They provide a service legal or not and function similarly to a black market which is a reaction to an unsatisfactory supply (not enough to satisfy demand or quality is unsatisfactory). Though unlike a traditional black market, they provide this service for free.
But whether or not there are providers, its you the consumer who decides whether or not to initiate transactions with them(IE Download).
So, what you're saying is that stealing a product is fine, as long as the supply is 'unsatisfactory' (i.e. there isn't enough of it to go around, or its too expensive, the planets aren't aligned right, etc.)
While it may be excusable (to a point) when applied to essentials for living, like food, water, air, and the like, applying this line of reasoning to luxuries (such as video games) is, quite frankly, absurd.
Besides, now-a-days they can provide a superior product because many companies have shot themselves in the foot by adding those terrible DRM systems that punish the paying end users - case [in] point Bioshock. At least they weren't stupid enough to charge per activation like EA.
The blame for that lies with the pirates, and the pirates alone. If they did not enable theft by proxy, there would be no motivation for companies to implement these draconian DRM systems to begin with.
Bottom line, people will get their games and media from the source they like the most. Whether its the little Indie Developer they want to support, the big faceless corporation that does only 2 patches for a game before leaving it for dead, the website that hosts free out of print games, or the hacker that removes crappy DRM.
DRM exists because
the pirates are distributing software for free. You are asking me to believe that the tail is wagging the dog.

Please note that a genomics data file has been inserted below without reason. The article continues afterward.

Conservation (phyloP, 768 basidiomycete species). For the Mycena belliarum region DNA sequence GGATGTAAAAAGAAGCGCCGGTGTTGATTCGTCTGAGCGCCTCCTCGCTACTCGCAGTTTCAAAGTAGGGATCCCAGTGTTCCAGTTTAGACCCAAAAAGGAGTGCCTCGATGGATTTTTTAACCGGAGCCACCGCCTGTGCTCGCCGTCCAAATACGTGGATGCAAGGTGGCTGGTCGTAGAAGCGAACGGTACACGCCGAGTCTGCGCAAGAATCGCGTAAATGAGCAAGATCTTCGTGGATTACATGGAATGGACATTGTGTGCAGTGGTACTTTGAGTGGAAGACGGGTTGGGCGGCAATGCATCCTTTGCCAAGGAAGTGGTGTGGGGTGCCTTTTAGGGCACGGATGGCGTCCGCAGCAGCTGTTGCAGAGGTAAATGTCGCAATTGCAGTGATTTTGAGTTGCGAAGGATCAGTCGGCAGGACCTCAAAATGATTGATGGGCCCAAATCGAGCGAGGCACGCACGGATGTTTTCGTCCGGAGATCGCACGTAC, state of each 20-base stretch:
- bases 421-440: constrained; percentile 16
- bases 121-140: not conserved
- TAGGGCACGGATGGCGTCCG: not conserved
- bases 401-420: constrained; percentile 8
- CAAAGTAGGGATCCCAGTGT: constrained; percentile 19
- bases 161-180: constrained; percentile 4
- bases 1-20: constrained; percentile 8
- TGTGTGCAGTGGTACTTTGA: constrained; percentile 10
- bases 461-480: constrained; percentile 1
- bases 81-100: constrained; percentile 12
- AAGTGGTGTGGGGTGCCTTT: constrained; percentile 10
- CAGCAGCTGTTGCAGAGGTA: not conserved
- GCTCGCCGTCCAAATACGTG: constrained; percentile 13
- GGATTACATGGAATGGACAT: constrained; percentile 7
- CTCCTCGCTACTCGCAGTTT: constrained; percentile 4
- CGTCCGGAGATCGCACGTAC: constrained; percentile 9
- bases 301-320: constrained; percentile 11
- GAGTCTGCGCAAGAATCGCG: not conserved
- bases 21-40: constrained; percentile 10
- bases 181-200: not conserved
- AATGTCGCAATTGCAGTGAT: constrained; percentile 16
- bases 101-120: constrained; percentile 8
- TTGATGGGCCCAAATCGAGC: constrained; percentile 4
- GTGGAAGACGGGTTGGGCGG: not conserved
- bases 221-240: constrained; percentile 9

And I disagree with your 'compete with free' arguement. You can by offering support which pirates do not. You can accept feedback and patch and update the game which pirates can't do. You can make customers feel like the money they pay is going towards developing new games that the customers want which the pirates can't do.
I fail to see your point. The avaliability of the free game decreases demand for a product, which in turn decreases the value of the product, which reduces the profit margin, which makes it all that much harder to do these things to begin with.
The current business model of disposable games that alot of the major publishers have is what's really killing them. If you take a game like Starcraft that is STILL going strong after 11 years and compare it to something like Tiberium Wars that's a imbalanced disposable eye candy that said FU to story continuity, then its fairly obvious what the difference is. Blizzard supported their game, tweaked it until it worked and worked with the community. EA patched their games a few times and walked off to do the expansion. If you weren't a die hard fan, do you really want to buy a game like that?
This is all rather irrelevant. If I steal a bucket from somebody, it doesn't particularly matter whether its a good, sturdy bucket, or a useless, oxidized dish with holes in it; I'm still stealing it.
Look at Medieval 2: Total War. AWESOME game, very pretty but horribly bug ridden and came out kinda half finished. Do you really want to pay for a game like that? Sega barely let them put out more than 2 balancing patches. Creative Assembly had to fight for the third one to finally fix alot of the game breaking bugs.
Replace any of these products with something analogous that isn't a video game, and your statement immediately becomes ridiculous. Think about that.